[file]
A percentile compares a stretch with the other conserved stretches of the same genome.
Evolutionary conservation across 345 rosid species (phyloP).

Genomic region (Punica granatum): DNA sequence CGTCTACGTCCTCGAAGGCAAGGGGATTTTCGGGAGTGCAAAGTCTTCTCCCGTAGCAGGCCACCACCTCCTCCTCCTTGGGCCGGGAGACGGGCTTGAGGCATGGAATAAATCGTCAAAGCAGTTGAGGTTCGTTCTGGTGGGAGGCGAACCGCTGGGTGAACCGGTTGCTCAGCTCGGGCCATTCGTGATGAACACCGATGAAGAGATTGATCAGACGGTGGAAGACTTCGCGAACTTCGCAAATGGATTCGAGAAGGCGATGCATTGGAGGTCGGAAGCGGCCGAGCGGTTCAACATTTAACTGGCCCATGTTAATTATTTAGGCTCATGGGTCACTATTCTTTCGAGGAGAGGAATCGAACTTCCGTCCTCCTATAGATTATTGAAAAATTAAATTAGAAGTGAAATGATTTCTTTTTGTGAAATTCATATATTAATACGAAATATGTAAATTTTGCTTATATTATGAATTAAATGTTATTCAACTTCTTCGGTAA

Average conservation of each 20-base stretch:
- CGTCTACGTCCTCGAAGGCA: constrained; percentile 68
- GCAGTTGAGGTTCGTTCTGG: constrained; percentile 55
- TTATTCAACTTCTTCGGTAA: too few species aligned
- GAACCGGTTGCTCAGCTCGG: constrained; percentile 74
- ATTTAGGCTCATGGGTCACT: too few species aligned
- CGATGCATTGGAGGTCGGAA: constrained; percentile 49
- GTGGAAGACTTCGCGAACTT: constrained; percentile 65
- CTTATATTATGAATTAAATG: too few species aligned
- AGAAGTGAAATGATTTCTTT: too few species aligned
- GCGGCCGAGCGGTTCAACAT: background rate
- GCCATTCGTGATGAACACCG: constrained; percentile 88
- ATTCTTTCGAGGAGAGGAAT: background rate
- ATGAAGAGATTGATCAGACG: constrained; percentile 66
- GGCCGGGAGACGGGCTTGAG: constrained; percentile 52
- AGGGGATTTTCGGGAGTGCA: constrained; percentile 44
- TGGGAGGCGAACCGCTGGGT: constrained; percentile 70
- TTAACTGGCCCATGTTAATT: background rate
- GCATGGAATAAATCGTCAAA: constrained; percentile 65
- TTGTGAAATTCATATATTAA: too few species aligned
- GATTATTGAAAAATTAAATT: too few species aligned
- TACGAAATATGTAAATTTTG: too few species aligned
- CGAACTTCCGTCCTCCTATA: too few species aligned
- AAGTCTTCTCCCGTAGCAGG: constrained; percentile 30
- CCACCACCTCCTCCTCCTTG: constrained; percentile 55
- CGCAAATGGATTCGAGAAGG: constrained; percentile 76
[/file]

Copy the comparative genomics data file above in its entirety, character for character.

A percentile compares a stretch with the other conserved stretches of the same genome.
Evolutionary conservation across 345 rosid species (phyloP).

Genomic region (Punica granatum): DNA sequence CGTCTACGTCCTCGAAGGCAAGGGGATTTTCGGGAGTGCAAAGTCTTCTCCCGTAGCAGGCCACCACCTCCTCCTCCTTGGGCCGGGAGACGGGCTTGAGGCATGGAATAAATCGTCAAAGCAGTTGAGGTTCGTTCTGGTGGGAGGCGAACCGCTGGGTGAACCGGTTGCTCAGCTCGGGCCATTCGTGATGAACACCGATGAAGAGATTGATCAGACGGTGGAAGACTTCGCGAACTTCGCAAATGGATTCGAGAAGGCGATGCATTGGAGGTCGGAAGCGGCCGAGCGGTTCAACATTTAACTGGCCCATGTTAATTATTTAGGCTCATGGGTCACTATTCTTTCGAGGAGAGGAATCGAACTTCCGTCCTCCTATAGATTATTGAAAAATTAAATTAGAAGTGAAATGATTTCTTTTTGTGAAATTCATATATTAATACGAAATATGTAAATTTTGCTTATATTATGAATTAAATGTTATTCAACTTCTTCGGTAA

Average conservation of each 20-base stretch:
- CGTCTACGTCCTCGAAGGCA: constrained; percentile 68
- GCAGTTGAGGTTCGTTCTGG: constrained; percentile 55
- TTATTCAACTTCTTCGGTAA: too few species aligned
- GAACCGGTTGCTCAGCTCGG: constrained; percentile 74
- ATTTAGGCTCATGGGTCACT: too few species aligned
- CGATGCATTGGAGGTCGGAA: constrained; percentile 49
- GTGGAAGACTTCGCGAACTT: constrained; percentile 65
- CTTATATTATGAATTAAATG: too few species aligned
- AGAAGTGAAATGATTTCTTT: too few species aligned
- GCGGCCGAGCGGTTCAACAT: background rate
- GCCATTCGTGATGAACACCG: constrained; percentile 88
- ATTCTTTCGAGGAGAGGAAT: background rate
- ATGAAGAGATTGATCAGACG: constrained; percentile 66
- GGCCGGGAGACGGGCTTGAG: constrained; percentile 52
- AGGGGATTTTCGGGAGTGCA: constrained; percentile 44
- TGGGAGGCGAACCGCTGGGT: constrained; percentile 70
- TTAACTGGCCCATGTTAATT: background rate
- GCATGGAATAAATCGTCAAA: constrained; percentile 65
- TTGTGAAATTCATATATTAA: too few species aligned
- GATTATTGAAAAATTAAATT: too few species aligned
- TACGAAATATGTAAATTTTG: too few species aligned
- CGAACTTCCGTCCTCCTATA: too few species aligned
- AAGTCTTCTCCCGTAGCAGG: constrained; percentile 30
- CCACCACCTCCTCCTCCTTG: constrained; percentile 55
- CGCAAATGGATTCGAGAAGG: constrained; percentile 76